In this case, three criteria for the diagnosis of fulminant type 1 diabetes mellitus and all five findings were satisfactory.
Fulminant type 1 diabetes is known to be caused by interaction between genetic and environmental factors [12]. However, the cause of type 1 diabetes mellitus remains unclear currently. In pancreatic biopsy specimens of these patients, overexpression of major histocompatibility complex class I antibodies was not observed. However, the absence of pancreatic islet inflammation and lymphocytes infiltration were observed in the exocrine tissue of the pancreas. Therefore, the cause of rapid destruction of pancreatic beta cells in such subtype of diabetes mellitus is currently unclear. Non-autoimmune mechanisms such as viral infection might be involved [1]. Kawasaki et al. [13] have conducted a study on type 1 diabetes mellitus throughout Japan from 1973 to 1992 and reported that class II HLA might contribute to the development of fulminant type 1 diabetes mellitus, unlike typical type 1 diabetes.
The frequency of HLA-DR4 was high. However, frequencies of HLA-DR1, DR2, DR5, and DR8 were lower than those of normal controls [14]. On the other hand, in a typical type 2 diabetic patient, the frequency of DR9 is high while the frequency of DR2 is very rare [14]. Reactivation of herpes simplex virus and elevation of IgA autoantibodies to echovirus might be the underlying cause [14]. However, the etiology of fulminant type 1 diabetes mellitus is currently unclear. In pregnancy, immunological paradox (i.e., maternal T cell tolerance) contributes to the survival of the fetus [15]. Sex hormone such as progesterone also affects immunologic response of T helper type 2 (Th2) cells and suppresses the appearance of Th1 cells [15].
Both autoimmune thyroid diseases and typical type 1 diabetes are thought to be Th1-related diseases. It has been reported that autoimmune thyroid disease is aggravated during pregnancy by altering the response of Th1 and Th2 cells [16]. This phenomenon is well known in postpartum thyroiditis and autoimmune diseases [16]. The occurrence of postpartum thyroiditis within 1–6 months after delivery has been described as a rebound of cellular immunity [17]. However, type 1 diabetes mellitus that develops during pregnancy or shortly after birth (within 2 weeks) might be caused by a different mechanism from that of postpartum autoimmune disease (i.e., non-autoimmune mechanism) [18]. The etiology of fulminant type 1 diabetes mellitus during pregnancy or shortly after birth has not been elucidated yet.
Fulminant type 1 diabetes mellitus can exacerbate the prognosis of pregnant women and fetuses [6]. Therefore, glycemic control during pregnancy is very important because the risk of gynecological complications is greatly increased if gestational diabetes mellitus is not treated. However, it is impossible to predict or prevent fulminant type 1 diabetes mellitus as a regular prenatal test. If symptoms are present, urine ketones and sugars might need to be measured with repeated urine tests [10].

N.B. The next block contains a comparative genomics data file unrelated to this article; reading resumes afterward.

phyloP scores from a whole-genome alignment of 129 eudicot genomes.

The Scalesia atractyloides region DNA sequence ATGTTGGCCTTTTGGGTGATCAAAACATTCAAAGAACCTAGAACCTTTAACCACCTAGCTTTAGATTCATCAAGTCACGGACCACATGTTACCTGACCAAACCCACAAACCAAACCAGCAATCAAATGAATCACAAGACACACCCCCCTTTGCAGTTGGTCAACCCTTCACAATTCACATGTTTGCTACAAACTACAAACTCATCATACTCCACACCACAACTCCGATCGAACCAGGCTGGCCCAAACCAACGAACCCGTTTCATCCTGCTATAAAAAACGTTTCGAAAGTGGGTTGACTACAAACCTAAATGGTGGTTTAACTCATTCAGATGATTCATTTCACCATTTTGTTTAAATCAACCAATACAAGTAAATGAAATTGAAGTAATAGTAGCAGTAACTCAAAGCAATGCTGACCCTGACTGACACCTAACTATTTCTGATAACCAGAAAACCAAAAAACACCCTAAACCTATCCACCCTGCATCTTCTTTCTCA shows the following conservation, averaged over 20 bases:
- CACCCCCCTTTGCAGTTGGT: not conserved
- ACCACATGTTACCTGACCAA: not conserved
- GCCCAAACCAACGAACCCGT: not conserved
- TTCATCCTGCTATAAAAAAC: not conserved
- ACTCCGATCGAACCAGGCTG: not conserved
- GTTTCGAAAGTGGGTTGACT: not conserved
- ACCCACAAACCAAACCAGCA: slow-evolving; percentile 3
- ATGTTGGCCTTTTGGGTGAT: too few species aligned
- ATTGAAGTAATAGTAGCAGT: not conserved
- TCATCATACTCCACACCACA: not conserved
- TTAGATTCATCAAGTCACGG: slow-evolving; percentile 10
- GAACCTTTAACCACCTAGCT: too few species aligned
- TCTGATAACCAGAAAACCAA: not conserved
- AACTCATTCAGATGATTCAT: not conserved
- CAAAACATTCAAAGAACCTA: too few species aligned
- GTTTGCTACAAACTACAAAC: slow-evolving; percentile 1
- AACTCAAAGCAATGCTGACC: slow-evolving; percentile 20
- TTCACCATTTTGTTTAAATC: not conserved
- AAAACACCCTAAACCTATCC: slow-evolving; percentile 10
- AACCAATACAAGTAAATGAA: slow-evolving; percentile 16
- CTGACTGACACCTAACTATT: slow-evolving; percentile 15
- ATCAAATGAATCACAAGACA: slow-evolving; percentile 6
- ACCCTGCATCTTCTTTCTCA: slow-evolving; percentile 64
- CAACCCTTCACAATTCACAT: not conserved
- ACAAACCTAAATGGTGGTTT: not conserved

In summary, a case of a pregnant woman without diabetes mellitus, familial history, or risk factors with normal 50 g oral glucose tolerance test result at 24 weeks of pregnancy presented with stillbirth and dyspnea. Laboratory tests showed hyperglycemia and diabetic ketoacidosis with almost normal A1c level. These results suggested that she developed diabetes very recently. Serum C-peptide concentration was very low. Islet autoantibodies were negative. The patient was diagnosed with fulminant type 1 diabetes mellitus. She was treated with fluid and insulin. She recovered without significant complications after the treatment. Her blood glucose level is well controlled with 8 units of basal insulin once daily.

Fig. 1
CT pulmonary angiography scan taken at 2 days after admission showing a mild enlargement of the pancreas and diffuse inflammation of peripancreatic tissues. CT severity index is 2. CT, computed tomography.
sms-23-2-118f1.gif
Fig. 2
Fasting insulin dosing (A, B) and blood glucose (C) during day 1 and day 35. sc, subcutaneous; iv, intravenous.
sms-23-2-118f2.gif
Table 1
Laboratory findings at admission
Variable Value
Complete blood cell count
 White blood cell 9,140/mcL
 Red blood cell 438×104/mcL
 Hemoglobin 14.6 g/dL
 Hematocrit 41.6%
 Platelet 309×103

Carbohydrate metabolism
 Glucose 974 mg/dL
 Hemoglobin A1c 6.9%
 1,5-anhydroglucitol 2.9 mcg/mL
 C-peptide 0.28 ng/mL (fasting)

Biochemical test
 Total protein 7.4 g/dL
 Albumin 4.3 g/dL
 Total bilirubin 0.6 mg/dL
 Aspartate aminotransferase 34 U/L
 Alanine aminotransferase 17 U/L
 Alkaline phosphatase 486 IU/L
 Amylase 211 IU/L
 Lipase 231 IU/L
 Blood urea nitrogen 33.6 mg/dL
 Creatinine 1.4 mg/dL
 C-reactive protein 1.25 mg/dL

Atrial blood gas
 pH 7.253
 pCO2 16.6 mm Hg
 pO2 126.8 mm Hg
 HCO3 7.2 mmol/L
 BE −17.3 mmol/L

Urinary test
 pH 5.0
 Protein Negative
 Glucose 3+
 Ketone 3+
 RBC Trace

Antibodies
 Anti-glutamic acid decarboxylase antibody Negative
 Anti-IA-2 < 0.04 nmol/L
 Anti-insulin antibody 5.30%
 Anti-islet antibody Negative

RBC, red blood cell.